Wednesday, May 9, 2012


Clockwise from upper left, Denzel Washington, Michael Shannon, Billy Bob Thornton and Elliot Gould
The best thing about noir as a genre is that it can be bent a thousand ways from Sunday.

While most classic noir films we've come to love have stemmed from the 40s and 50s (too many to name), plenty of neo noirs have been delivered in the modern day from director Roman Polanski's take of the private eye film in "Chinatown" to the burnt-neon world of Ridley Scott's sci-fi "Blade Runner." Those are givens. But what about the flicks off the beaten path? I'm going to recommend four neo-noirs  that some of you may have missed the first time around. 


The gist: Of all directors, Robert Altman takes on Raymond Chandler's hard-boiled gumshoe Phillip Marlowe in an update of "The Long Goodbye" with Elliot Gould stepping into the iconic role as he bops around Los Angeles in the early 70s. Yes, it's odd. Between Altman (who I felt couldn't tackle Chandler), and Gould (who I felt was woefully miscast), I had reservations from the first frame. Was I wrong. In a big way.

Why I loved it: Gould gives us such a quirky, unconventional muttering-to-himself Marlowe that he makes you like him. He's not a tough guy which is oddly refreshing in any noir. What's more, Sterling Hayden, a vet himself of vintage noir films, shows up as a grizzled Hemingway-eque scribe. And finally, "The Long Goodbye" boasts one of the catchiest theme songs I've heard in a while that you'll want to own it. Easily worth a watch. (Netflix streaming)


The gist: Boozy private-eye John Rosow (Michael Shannon) is hired to shadow a mysterious man leaving on a train from Chicago bound for Los Angeles and soon finds out that he's not who everyone thinks he is. As a result, it's not long before the detective channels his own inner demons by discovering he and the man he's looking for are very much alike. If there was a quintessential post 911 noir, this would be it.

Why I loved it: Two words - Michael Shannon. Anyone who is a fan of 'Boardwalk Empire' knows that the Oscar-nominated Shannon ('Revolutionary Road') is a fine thespian and his ballsy interpretation of the typical gumshoe is first rate. (Netflix streaming) 


The gist: This Joel Coen and Ethan Coen film casts Billy Bob Thornton as sad sack California barber Ed Crane. When his wife cheats on him (Frances McDormand), he embarks on a devious blackmail scheme that eventually explodes in his face. James Gandolfini co-stars.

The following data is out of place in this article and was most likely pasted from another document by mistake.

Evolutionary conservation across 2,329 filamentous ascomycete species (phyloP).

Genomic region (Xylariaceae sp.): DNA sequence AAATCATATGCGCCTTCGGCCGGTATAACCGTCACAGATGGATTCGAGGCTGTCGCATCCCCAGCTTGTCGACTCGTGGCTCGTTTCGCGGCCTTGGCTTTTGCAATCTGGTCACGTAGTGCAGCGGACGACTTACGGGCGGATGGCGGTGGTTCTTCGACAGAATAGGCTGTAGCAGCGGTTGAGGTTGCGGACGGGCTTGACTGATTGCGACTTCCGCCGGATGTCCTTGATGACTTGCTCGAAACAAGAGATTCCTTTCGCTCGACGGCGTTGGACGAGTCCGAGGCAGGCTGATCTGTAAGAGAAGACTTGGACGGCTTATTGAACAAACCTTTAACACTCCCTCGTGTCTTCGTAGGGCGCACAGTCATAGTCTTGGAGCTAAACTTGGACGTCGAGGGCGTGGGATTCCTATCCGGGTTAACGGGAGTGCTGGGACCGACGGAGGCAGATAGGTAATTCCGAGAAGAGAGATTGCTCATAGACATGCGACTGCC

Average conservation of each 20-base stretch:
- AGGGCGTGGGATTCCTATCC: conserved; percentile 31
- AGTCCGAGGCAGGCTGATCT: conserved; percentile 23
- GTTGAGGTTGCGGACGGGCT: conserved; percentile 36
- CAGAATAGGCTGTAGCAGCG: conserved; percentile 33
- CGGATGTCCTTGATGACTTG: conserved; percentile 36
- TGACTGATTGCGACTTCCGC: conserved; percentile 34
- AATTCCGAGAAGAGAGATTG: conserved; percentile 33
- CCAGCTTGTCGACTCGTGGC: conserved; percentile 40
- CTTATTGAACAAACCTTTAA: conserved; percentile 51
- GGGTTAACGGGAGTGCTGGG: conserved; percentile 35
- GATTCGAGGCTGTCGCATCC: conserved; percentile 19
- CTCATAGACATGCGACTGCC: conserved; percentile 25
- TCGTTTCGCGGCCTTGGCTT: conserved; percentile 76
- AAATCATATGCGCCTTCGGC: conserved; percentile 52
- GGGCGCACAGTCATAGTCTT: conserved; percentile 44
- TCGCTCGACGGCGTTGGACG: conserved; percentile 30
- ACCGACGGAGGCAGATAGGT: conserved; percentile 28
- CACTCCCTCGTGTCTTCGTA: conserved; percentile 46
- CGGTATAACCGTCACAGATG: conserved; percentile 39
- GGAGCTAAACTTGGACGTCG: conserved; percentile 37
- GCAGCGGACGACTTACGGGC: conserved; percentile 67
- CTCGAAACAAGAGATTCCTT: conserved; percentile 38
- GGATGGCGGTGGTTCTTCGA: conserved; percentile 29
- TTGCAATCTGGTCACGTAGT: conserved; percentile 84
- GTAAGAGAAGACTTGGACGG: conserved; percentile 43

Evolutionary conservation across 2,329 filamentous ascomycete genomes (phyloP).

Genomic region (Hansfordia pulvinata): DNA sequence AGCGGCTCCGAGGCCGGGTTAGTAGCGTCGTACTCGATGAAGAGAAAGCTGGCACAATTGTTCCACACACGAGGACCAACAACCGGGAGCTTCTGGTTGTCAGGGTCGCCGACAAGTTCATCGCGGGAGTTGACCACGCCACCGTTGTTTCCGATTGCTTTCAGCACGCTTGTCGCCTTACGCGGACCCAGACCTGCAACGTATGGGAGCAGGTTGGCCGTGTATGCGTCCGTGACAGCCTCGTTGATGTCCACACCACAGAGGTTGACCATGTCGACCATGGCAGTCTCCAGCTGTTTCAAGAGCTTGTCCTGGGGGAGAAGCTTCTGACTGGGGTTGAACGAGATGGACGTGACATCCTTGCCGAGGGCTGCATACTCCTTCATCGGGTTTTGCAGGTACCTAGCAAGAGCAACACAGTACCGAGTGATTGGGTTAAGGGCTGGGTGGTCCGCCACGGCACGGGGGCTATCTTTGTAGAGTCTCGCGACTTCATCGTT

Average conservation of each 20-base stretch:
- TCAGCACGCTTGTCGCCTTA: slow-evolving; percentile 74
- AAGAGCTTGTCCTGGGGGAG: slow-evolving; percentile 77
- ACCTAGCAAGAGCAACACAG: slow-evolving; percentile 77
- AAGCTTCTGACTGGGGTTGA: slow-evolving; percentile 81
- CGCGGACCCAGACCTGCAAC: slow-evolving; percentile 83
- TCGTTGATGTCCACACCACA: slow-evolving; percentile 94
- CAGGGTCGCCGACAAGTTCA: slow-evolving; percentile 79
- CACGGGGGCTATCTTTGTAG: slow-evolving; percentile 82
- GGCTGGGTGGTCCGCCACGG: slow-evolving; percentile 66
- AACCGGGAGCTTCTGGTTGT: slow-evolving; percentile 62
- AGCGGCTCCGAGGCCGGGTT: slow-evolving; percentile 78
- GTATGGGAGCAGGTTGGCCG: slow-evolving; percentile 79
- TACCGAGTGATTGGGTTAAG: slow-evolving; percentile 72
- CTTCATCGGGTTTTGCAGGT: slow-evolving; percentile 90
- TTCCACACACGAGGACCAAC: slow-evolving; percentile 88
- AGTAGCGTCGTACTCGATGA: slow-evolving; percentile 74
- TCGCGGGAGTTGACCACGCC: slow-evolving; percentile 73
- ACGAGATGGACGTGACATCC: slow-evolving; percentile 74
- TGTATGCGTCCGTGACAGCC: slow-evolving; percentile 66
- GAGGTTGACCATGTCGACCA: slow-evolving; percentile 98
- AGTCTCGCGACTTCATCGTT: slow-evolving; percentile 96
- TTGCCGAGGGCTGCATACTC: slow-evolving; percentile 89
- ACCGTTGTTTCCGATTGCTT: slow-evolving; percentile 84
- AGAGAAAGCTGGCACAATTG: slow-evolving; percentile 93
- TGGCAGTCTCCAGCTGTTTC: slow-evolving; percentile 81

Why I loved it: This is perhaps the most typical noir of these neo examples. In fact, this black-and-white flick could easily have been released in 1949 and no one would be able to tell. I've said it before and I'll say it again: No one does retro films better than the Coens. Their visual aesthetic and attention to detail make each frame a virtual painting. Add in moody noir elements, and you have a damn near classic.


The gist: Based on the character created by writer Walter Mosley, the film is set in Los Angeles circa 1948. A stranger asks war veteran (and self-taught private dick) "Easy" Rawlins (Denzel Washington) to help find a missing woman and he quickly gets in over his head becoming entangled in a murder mystery.

Why I loved it: Denzel ooooooozes charisma in this. So much so, that one wishes there were more films in the Easy Rawlins cannon. Good news, however. According to Deadline ad CNN, NBC is developing a project called "Easy Rawlins," based on Mosley's best-selling series. Quick... someone call Idris Elba. Let's hope the Peacock Network doesn't screw it up in development like they did with 'The Playboy Club' and 'Prime Suspect.'


  1. I've seen them all, except The Missing Person.

    1. paul... You're going to love it. Shannon really really delivers.

  2. I just caught the little known and mostly forgotten neo-noir flick 1998's Twilight last evening. Sarandon, Newman, Hackman and Jim Garner. Pretty good flick. Nope not a friggin' vampire anywhere in it.

    1. ... and famous for a nekkid Reese Witherspoon ;)

  3. I never understood why THE MAN WHO WASN'T THERE never got the love. I don't much like Thornton, but he fit the part and it all worked so well. Maybe once folks get over Lebowskimania, they'll rediscover this one too.

    1. HA! Lebowskimania ... I'm afraid I buy into the whole Lebowski thing as well. But yeah, THE MAN WHO WASN'T THERE ... what a great film...

  4. Loved the Chandler novel and the movie version of The Long Goodbye. Elliot Gould was great in the flick, and my only complaint (without revealing any particulars) is that Hollywood, as always, just had to make up their own ending when the book's ending was already perfect. For sh*ts and giggles, here's my spoiler-free review of the novel, if interested:

    I also loved The Man Who Wasn't There, though it's been ages since I last watched it.

    Looking forward to checking out the other two. Good post, thanks Anthony.

    1. Thanks for the link... Ad enjoy those movies. Lemme know what you think.

  5. Billy Bob and the Coen brothers = a match made in noir heaven. They need to work together more. I love Billy Bob's style - his pace is amazing. Rare are those who take comfort in silence as he does. He's simply brilliant. And the Coen's? I don't think I've ever seen anything they did I didn't like.

    Great list, I'll have to look into some of these...


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